During early odontoblast differentiation, p-Smad2/3 induced by TGF-β1 signaling increased binding to NFI-C in the cytoplasm. On the other hand, MAPK activation by TGF-β1 signaling increased the interaction of phosphorylated NFI-C and Smurf1/2. Collectively, TGF-β1 and MAPK activation enhanced the interaction and formation of Smad2/3-NFI-C-Smurf1/2 complex and resulted in the degradation of NFI-C. In contrast, during late odontoblast differentiation and mineralization, NFI-C signaling resulted in the dephosphorylation of p-Smad2/3. Consequently, TGF-β1 induces odontoblast differentiation through the Smad signaling pathway in early odontoblast differentiation, while NFI-C signaling modulates late odontoblast differentiation and mineralization.

doi:10.1371/journal.pone.0029160.g007

Materials and Methods

Antibodies

Antisera against NFI-C and DSP were produced as described previously [15]. Mouse monoclonal anti-hemagglutinin (HA; MMS-101P) and anti-FLAG (M2 and F3165) antibodies were purchased from COVANCE (Emeryville, CA) and Sigma-Aldrich (St Louis, MO), respectively. Rabbit anti-p-Smad3 and total Smad2/3 antibodies were purchased from Cell Signaling Technology (Danvers, MA). Mouse monoclonal anti-Runx-2 antibody was a gift from Dr. H-M Ryoo (Department of Cell and Developmental Biology, School of Dentistry, Seoul National University, Seoul, Korea). All other antibodies against TGFβ-RI (sc-398), TGFβ-RII (sc-400), p-Smad2/3 (sc-11769), p21 (sc-6246), and Osterix (sc-22538) were purchased from Santa Cruz Biotechnology (Santa Cruz, CA).

Plasmid construction

pCH-NFIC, Samd2, and Smad3 expression plasmids were constructed, as described previously [15]. Smurf1, Smurf2, Nedd4, Praja1, TGFβ-RI (TD), MEK-CA, and FLAG-Ub plasmids were kind gifts from Dr. H-M Ryoo.

siRNAs were synthesized (Integrated DNA Technologies, San Diego, CA) based on the chosen 19 nucleotides of NFI-C (5′-CCG GTG AAG AAG ACA GAG A-3′), Smad3 (5′-ATC CGT ATG AGC TTC GTC A-3′), and Smurf1 (5′-GAA CCT TGC AAA GAA AGA C-3′), and these siRNA-expression plasmids were prepared using the pSUPER-retro-neo-GFP retro virus siRNA expression vector (OligoEngine, Seattle, WA), according to the manufacturer's instructions.

Cell culture, transfection, and TGF-β1 stimulation

MDPC-23 (a generous gift from Dr. J. E. Nör, School of Dental Medicine, University of Michigan, MI), and HEK293T cells (ATCC, Rockville, MD) were grown and maintained in Dulbecco's modified Eagle's medium (DMEM, Gibco BRL, Carlsbad, CA) supplemented with 10% fetal bovine serum (FBS, Gibco BRL) and antibiotics (Penicillin-G 100 U/ml, streptomycin 100 µg/ml, fungizone 2.5 µg/ml, Gibco BRL) in 5% CO2 in a 37°C incubator. To induce MDPC-23 cell differentiation, 80–90% confluent cells were cultured in DMEM supplemented with 5% FBS, ascorbic acid (50 µg/ml), and β-glycerophosphate (10 mM) for up to 3 weeks.

The indicated expression plasmid (2 µg) was transiently transfected into MDPC-23 cells using Lipofectamine Plus™ reagent (Invitrogen) according to the manufacturer's instructions. MDPC-23 cells were stimulated with TGF-β1 (10 ng/ml, Invitrogen), TGF-β2 (10 ng/ml, PeproTech, Rocky Hill, NJ), or TGF-β3 (10 ng/ml, PeproTech) at 37°C for 1 hr. The chemical inhibitors, U0126 (ERK inhibitor, 10 µM, Calbiochem, La Jolla, CA), SB203580 (p38 inhibitor, 10 µM, Sigma-Aldrich), SP600125 (JNK inhibitor, 10 µM, Sigma-Aldrich), and MG132 (10 µM, Sigma-Aldrich) were added to MDPC-23 cells 1 hr prior to treatment with TGF-β1.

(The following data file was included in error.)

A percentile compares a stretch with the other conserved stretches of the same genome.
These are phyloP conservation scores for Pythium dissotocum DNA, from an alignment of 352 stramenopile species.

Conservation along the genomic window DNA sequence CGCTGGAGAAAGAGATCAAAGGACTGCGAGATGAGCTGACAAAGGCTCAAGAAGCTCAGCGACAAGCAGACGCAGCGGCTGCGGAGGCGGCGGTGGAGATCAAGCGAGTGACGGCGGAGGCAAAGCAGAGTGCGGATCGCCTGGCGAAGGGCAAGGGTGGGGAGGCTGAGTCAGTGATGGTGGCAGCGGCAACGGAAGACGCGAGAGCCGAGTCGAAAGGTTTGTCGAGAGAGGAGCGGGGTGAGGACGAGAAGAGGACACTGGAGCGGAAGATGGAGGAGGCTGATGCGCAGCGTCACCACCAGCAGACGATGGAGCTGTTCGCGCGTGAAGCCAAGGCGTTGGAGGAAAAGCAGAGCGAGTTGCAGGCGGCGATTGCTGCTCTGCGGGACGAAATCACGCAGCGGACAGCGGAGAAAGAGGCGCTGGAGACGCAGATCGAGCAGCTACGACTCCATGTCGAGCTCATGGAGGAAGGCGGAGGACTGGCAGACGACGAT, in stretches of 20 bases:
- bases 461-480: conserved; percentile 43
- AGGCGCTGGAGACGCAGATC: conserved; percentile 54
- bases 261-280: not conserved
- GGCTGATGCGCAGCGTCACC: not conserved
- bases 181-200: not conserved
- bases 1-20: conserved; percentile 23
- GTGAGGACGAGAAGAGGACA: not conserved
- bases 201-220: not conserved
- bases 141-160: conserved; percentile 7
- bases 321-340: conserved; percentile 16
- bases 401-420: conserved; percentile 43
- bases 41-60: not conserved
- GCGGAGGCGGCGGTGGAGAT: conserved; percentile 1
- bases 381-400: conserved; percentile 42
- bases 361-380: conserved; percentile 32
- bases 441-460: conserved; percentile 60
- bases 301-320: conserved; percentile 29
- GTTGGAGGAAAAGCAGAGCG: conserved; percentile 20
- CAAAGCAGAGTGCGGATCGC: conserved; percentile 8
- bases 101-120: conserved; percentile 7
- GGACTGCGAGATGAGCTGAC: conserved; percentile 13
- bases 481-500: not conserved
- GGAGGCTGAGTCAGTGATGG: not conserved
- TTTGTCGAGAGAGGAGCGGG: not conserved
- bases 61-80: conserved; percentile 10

Retroviral production and virus infection

Platinum-E cells were transfected with a pSUPER-retro-neo-GFP retrovirus vector that encodes NFI-C, Smad3, or Smurf1 siRNA, or empty vector using Lipofectamine Plus™ reagent (Invitrogen). After 48 hr, viral supernatants were harvested and filtered using a 0.45-µm syringe filter. MDPC-23 or MCF10A cells (ATCC) were infected with virus supernatant in the presence of Polybrene (6 µg/ml).

Reverse transcription (RT)-PCR and real-time PCR analysis

Total RNA was extracted from the MDPC-23 cells with TRIzol® reagent according to the manufacturer's instructions (Invitrogen). Total RNA (2 µg) was subjected to reverse transcription with 0.5 µg Oligo dT and 1 µl (50 IU) Superscript III enzyme (Invitrogen) in a 20-µl reaction mixture at 50°C for 1 hr. The resulting mixture was amplified by PCR. One microliter of the reverse transcription product was subjected to PCR: 32 cycles of 94°C for 0.5 min, 55°C for 0.5 min, 72°C for 0.5 min. For RT-PCR, specific primers for DMP-1, ColIa1, Smad3, and GAPDH were synthesized as listed in Table S1. The PCR products were electrophoresed on a 1.2% agarose gel, stained with ethidium bromide, and visualized under ultraviolet light.

For real-time PCR, specific primers for NFI-C, DSPP, osteocalcin, Smad3, Smurf1, and HPRT were synthesized as listed in Table S2. Real-time PCR was performed on an ABI PRISM 7500 sequence detection system with SYBR GREEN PCR Master Mix (Applied Biosystems, Foster City, CA) according to the manufacturer's instructions. The PCR conditions were 94°C for 1 min followed by 95°C for 15 s and 60°C for 34 s for 40 cycles. All reactions were run in triplicate and were normalized to the housekeeping gene, HPRT. The relative differences in PCR results were calculated using the comparative cycle threshold (CT) method.